This is interesting, some guy does this experiment where he buys several different types of McDonald's food, sticks them into separate glass jars, and then sees how they hold up over the next several weeks (in addition to a hamburger and fries bought from another place in town.)
What's really weird is the McDonalds dries don't seem to change much in the first several weeks, not sure why, but I do have some theories.. Were the fries still warm when he put them in there, I wonder? I believe the condensation from the warmth of the food on the jars would help speed up the molding process, but if the fries were cold..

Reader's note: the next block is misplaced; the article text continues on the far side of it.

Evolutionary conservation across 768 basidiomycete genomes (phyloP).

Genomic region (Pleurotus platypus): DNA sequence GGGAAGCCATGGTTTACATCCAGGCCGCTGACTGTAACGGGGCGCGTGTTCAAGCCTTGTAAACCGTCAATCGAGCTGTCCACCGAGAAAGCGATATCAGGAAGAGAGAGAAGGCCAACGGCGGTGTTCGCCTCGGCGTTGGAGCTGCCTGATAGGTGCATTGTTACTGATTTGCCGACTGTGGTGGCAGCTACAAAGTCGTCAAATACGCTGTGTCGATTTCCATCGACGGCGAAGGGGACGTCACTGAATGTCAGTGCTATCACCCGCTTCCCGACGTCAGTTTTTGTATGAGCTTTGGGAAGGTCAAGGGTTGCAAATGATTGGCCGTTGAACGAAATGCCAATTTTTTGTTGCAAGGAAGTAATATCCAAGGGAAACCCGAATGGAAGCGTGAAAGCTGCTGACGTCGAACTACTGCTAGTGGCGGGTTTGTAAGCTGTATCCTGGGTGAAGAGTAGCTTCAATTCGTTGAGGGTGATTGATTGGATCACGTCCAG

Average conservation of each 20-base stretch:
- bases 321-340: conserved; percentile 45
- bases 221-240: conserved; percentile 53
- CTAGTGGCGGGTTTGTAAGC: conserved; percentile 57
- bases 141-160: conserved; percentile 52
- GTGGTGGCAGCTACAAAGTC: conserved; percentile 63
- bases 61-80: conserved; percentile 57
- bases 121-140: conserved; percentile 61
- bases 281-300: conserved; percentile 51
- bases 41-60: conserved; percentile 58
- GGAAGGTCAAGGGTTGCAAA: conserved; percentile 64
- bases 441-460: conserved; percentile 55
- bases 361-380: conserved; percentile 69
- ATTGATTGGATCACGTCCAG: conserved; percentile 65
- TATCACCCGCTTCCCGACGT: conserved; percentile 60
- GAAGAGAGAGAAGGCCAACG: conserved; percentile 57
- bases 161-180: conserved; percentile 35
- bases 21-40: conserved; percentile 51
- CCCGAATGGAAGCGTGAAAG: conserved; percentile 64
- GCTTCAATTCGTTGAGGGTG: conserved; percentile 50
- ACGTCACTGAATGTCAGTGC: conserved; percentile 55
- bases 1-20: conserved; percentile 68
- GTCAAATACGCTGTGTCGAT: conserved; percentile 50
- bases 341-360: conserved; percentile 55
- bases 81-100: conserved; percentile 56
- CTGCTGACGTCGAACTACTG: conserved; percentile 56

Did some reading and found this...
"Butylhydroquinone keeps the french fries from decaying. TBHQ is a highly effective antioxidant for unsaturated vegetable oils and many edible animal fats. It does not change flavor nor odor of the material it is added to. It can be combined with other antioxidants such as butylated hydroxyanisole (BHA). It is added to a wide range of foods, with highest limit (1000 mg/kg) permitted. Its primary advantage is enhancing storage life."
I'll have to take their word for it.